Monday, February 15, 2010

The Power of Love

In a tribute to Valentine's Day and the start of Chinese New Year with the Year of the Tiger, the following is an abridged statement by Chinese human rights activist Liu Xiaobo, co-author of the Charter 08 campaign for constitutional reform. He made the statement at his trial on December 23, 2009. The result of his appeal against an 11-year jail sentence for subversion was upheld.
The statement was from the Guardian and translated by Professor David Kelly of the China Research Centre, University of Technology, Sydney. The original Chinese version follows. 
June 1989 was the major turning point in my 50 years on life's road. Before that, I was a member of the first group of students to take the newly restored college entrance examinations following the Cultural Revolution; my career was a smooth ride, from undergraduate to grad student and through to PhD. After graduation I stayed on as a lecturer at Beijing Normal University.

On the podium, I was a popular teacher, well received by students. I was also a public intellectual: in the 1980s I published articles and books that created an impact. I was frequently invited to speak in different places, and invited to go abroad to Europe and the US as a visiting scholar. What I required of myself was to live with honesty, responsibility and dignity both as a person and in my writing.

Subsequently, because I had returned from the US to take part in the 1989 movement, I was imprisoned for "counter-revolutionary propaganda and incitement to crime", losing the platform I loved; I was never again allowed to publish or speak in public in China. Simply for expressing divergent political views and taking part in a peaceful and democratic movement, a teacher lost his podium, a writer lost the right to publish, and a public intellectual lost the chance to speak publicly. This was a sad thing, both for myself as an individual, and, after three decades of reform and opening, for China.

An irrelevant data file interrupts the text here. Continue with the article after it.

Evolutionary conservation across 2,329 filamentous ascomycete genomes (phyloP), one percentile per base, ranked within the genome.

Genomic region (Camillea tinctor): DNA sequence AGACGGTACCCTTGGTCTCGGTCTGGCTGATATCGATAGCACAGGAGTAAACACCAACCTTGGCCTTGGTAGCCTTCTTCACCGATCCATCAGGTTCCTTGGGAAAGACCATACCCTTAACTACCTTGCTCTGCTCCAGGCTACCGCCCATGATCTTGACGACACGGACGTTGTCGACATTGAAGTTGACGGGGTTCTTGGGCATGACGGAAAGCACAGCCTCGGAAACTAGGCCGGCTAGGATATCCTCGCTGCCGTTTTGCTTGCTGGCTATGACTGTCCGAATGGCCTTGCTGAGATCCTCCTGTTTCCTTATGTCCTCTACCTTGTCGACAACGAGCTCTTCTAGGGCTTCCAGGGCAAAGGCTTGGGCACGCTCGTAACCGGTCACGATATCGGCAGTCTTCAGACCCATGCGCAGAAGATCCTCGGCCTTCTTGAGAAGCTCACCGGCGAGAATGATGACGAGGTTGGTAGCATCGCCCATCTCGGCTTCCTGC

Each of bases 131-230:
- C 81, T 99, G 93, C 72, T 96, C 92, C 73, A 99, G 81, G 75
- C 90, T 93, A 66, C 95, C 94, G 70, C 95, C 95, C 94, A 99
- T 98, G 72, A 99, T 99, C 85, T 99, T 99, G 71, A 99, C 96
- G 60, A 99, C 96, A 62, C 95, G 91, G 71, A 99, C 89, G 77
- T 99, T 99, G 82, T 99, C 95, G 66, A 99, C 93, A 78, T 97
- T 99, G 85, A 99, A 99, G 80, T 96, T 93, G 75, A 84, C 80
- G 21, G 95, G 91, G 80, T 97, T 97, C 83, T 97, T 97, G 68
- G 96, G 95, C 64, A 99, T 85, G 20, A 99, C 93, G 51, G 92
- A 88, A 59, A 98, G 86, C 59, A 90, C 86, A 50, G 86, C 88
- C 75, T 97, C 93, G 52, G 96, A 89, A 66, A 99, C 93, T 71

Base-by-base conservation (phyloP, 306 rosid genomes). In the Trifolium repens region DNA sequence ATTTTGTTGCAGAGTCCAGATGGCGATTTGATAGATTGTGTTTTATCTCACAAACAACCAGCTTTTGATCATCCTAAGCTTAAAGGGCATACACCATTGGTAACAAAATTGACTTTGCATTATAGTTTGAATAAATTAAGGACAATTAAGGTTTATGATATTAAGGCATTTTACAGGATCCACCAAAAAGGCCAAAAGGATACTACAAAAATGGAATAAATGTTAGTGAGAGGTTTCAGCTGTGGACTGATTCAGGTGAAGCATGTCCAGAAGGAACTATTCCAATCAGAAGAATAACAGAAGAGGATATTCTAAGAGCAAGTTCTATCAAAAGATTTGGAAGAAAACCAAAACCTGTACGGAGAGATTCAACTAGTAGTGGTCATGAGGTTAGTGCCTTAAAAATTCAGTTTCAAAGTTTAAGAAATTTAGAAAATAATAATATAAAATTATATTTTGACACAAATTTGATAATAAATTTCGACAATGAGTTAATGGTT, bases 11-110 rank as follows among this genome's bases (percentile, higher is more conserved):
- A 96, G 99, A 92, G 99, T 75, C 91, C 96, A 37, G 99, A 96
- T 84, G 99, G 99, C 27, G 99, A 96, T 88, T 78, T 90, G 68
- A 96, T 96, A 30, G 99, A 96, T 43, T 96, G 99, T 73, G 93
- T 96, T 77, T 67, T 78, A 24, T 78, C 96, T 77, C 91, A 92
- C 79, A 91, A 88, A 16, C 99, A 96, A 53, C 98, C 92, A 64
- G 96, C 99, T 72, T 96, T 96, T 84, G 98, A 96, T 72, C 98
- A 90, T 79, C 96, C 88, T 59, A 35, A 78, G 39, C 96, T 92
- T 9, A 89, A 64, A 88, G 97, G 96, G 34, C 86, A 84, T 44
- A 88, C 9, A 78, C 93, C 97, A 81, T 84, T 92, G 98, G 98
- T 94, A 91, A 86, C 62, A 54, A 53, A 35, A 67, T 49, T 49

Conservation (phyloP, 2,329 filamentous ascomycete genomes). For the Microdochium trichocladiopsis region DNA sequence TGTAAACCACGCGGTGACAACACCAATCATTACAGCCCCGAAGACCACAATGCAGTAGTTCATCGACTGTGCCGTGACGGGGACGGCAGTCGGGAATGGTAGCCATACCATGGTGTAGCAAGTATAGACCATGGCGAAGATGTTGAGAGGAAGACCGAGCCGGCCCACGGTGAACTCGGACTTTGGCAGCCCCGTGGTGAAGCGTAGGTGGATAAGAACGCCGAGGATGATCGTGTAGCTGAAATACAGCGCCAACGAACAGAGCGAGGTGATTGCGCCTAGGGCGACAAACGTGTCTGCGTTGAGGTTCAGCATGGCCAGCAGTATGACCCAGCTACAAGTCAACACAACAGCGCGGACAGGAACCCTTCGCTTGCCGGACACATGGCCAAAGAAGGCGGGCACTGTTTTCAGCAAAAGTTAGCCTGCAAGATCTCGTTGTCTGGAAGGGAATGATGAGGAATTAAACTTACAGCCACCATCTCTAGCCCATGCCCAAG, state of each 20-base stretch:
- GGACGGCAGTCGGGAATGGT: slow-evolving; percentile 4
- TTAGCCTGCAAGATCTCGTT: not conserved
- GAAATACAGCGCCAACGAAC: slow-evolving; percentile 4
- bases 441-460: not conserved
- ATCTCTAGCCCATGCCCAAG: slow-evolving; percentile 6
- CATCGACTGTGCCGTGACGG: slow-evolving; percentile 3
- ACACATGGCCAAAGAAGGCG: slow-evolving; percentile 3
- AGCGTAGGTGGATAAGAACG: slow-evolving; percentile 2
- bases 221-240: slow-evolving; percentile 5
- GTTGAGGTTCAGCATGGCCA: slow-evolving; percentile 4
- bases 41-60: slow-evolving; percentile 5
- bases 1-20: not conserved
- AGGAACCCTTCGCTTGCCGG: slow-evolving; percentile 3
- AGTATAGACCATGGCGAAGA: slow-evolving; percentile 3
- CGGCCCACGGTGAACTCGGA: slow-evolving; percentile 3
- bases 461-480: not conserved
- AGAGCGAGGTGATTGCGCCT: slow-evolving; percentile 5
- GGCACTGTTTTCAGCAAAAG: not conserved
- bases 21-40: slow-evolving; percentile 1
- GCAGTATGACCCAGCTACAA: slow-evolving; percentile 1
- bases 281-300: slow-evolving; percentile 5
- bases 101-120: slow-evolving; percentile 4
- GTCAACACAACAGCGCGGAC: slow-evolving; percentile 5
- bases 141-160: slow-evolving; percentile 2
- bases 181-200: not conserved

Thinking about it, my most dramatic experiences after 4 June 1989 have all been linked with the courts; the two opportunities I had to speak in public have been provided by trials held in the people's intermediate court in Beijing, one in January 1991 and one now. Although the charges on each occasion were different, they were in essence the same, both crimes of expression.

Twenty years on, the innocent souls of 4 June are yet to rest in peace, and I, who had been drawn into the path of dissidence by the passions of 4 June, after leaving the Qincheng prison in 1991 lost the right to speak openly in my own country, and could only do so through overseas media, and hence was monitored for many years; placed under surveillance (May 1995 – January 1996); educated through labour (October 1996 – October 1999), and now once again am thrust into the dock by enemies in the regime.

But I still want to tell the regime that deprives me of my freedom, I stand by the belief I expressed 20 years ago in my hunger strike declaration – I have no enemies, and no hatred. None of the police who monitored, arrested and interrogated me, the prosecutors who prosecuted me, or the judges who sentence me, are my enemies. While I'm unable to accept your surveillance, arrest, prosecution or sentencing, I respect your professions and personalities. This includes the prosecution at present: I was aware of your respect and sincerity in your interrogation of me on 3 December.

For hatred is corrosive of a person's wisdom and conscience; the mentality of enmity can poison a nation's spirit, instigate brutal life and death struggles, destroy a society's tolerance and humanity, and block a nation's progress to freedom and democracy. I hope therefore to be able to transcend my personal vicissitudes in understanding the development of the state and changes in society, to counter the hostility of the regime with the best of intentions, and defuse hate with love.